With Super Bowl XLIX on the horizon, we take the time to look back at the New England Patriots' past seven Super Bowls. Today, we continue the series with the Patriots' sixth appearance on the game's biggest stage – Super Bowl XLII.
In 2006, two years after their last Super Bowl appearance, the Patriots lost the AFC Championship Game in Indianapolis. One thing became clear during that game: a wide receiver depth chart consisting of players like Reche Caldwell or Chad Jackson would be insufficient to get the team back onto the grand stage. Therefore, the Patriots re-loaded – big time.
The 2007 Patriots – due to acquisitions like Randy Moss, Wes Welker and Adalius Thomas – were arguably the best regular season team of all time. The offense was deadly, while the defense, filled with veterans, was stifling. The team, with the "Spygate"-controversy in the back of its head, destroyed the rest of the NFL on the way to a 16-0 record, while winning games by an average of almost 20 points (the team's +315 point differential is still an all-time best).
Towards the end of the year, however, the machine that was the 2007 Patriots started to slow down. The team still won the AFC, though, and after beating the Jacksonville Jaguars and San Diego Chargers earned its ticket to the Super Bowl.
Super Bowl XLII: New York Giants vs. New England Patriots
Date: February 3, 2008
Stadium: University of Phoenix Stadium, Glendale AZ
New York Giants 17
New England Patriots 14
The Patriots' sixth Super Bowl appearance started with the longest drive in Super Bowl history. The Giants took 9:59 seconds off the clock and a 3-0 lead after being stopped on 3rd-and-11. New England answered with a five minute drive to take the lead on the first play of the second quarter. Laurence Maroney rushed the ball into the endzone from one yard out to put the Patriots ahead 7-3.
After Stephen Gostkowski channeled his inner John Kasay and kicked the ball out of bounds, the Giants started at their own 40 yard line. They moved the ball well until Eli Manning was intercepted by cornerback Ellis Hobbs at the New England 14. While the Patriots' offense had issues moving the ball in the second quarter, their defense almost came up with an additional two takeaways. However, the Giants recovered two fumbles by Manning. The Giants would also recover a fumble by Tom Brady late in the quarter. They were unable to capitalize and therefore the teams headed into the locker room at 7-3 in the AFC Champion's favor.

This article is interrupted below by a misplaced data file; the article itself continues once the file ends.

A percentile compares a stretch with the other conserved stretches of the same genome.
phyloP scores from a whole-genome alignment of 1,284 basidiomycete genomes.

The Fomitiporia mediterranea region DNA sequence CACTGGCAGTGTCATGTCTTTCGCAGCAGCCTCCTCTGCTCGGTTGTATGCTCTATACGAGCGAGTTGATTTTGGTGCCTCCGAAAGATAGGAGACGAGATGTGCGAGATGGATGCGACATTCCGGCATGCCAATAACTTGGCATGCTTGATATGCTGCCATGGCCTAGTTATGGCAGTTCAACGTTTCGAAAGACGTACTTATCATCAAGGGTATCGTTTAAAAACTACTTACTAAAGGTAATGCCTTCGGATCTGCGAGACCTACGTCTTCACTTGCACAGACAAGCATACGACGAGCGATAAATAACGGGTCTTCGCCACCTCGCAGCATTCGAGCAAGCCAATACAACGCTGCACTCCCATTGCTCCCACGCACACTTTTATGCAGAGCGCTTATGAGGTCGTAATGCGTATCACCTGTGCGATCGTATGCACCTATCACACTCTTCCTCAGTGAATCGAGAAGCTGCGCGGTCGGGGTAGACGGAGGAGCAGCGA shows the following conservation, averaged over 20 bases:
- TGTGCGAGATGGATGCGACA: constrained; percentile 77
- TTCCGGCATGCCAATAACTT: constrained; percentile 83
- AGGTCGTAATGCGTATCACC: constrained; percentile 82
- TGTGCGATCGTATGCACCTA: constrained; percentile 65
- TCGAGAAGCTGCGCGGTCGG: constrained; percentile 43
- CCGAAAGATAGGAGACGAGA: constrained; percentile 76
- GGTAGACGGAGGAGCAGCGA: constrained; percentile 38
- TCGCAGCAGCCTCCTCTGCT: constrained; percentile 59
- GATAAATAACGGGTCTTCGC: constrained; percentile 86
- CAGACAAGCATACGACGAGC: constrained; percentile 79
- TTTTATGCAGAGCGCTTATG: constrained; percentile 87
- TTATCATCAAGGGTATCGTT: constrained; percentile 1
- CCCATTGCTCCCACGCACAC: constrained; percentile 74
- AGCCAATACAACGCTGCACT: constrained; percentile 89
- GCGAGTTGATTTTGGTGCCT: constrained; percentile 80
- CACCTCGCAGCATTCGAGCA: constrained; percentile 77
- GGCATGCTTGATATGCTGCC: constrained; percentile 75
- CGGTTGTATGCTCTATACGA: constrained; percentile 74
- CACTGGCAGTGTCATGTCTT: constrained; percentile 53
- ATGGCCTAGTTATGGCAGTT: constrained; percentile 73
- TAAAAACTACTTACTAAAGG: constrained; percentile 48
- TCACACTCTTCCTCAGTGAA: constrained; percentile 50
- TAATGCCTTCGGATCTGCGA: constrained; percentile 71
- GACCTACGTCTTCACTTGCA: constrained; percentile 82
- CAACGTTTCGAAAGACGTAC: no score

The first drive of the second half saw the Patriots driving to the Giants 25 yard line. However, they came away empty. Tom Brady was sacked on 3rd down and the team – instead of attempting a 49-yard field goal – went for it on 4th-and-13. Tom Brady's pass fell incomplete and the Giants took over.
Neither team was able to drive the ball into scoring range until the Giants' first drive of the fourth quarter, when the team took a 10-7 lead. The Patriots relied almost exclusively on their passing attack to re-gain the lead; something they were able to do with 2:45 left in the game, when Tom Brady found Randy Moss for the touchdown.
Up 14-10, the Patriots' defense had to stop the Giants from driving 83 yards. They had a chance to stop them on 4th-and-1 – but could not do it. They had the chance to intercept them with 1:20 left in the game – but could not do it. They had the chance to sack Eli Manning on 3rd-and-5 – but could not do it. Instead, Manning found David Tyree, who somehow was able to come down with a 32-yard pass. Four plays later, the Giants were up 17-14. The Patriots had 30 seconds and three timeouts to answer – but could not do it.
New England had its chances to win the game, as illustrated by the final drive, but came up short every time. The Giants, on the other hand, made the plays when they had to. Therefore, the Patriots lost their first Super Bowl of the Brady-Belichick-era.
Super Bowl XLII Highlights (watch at own risk):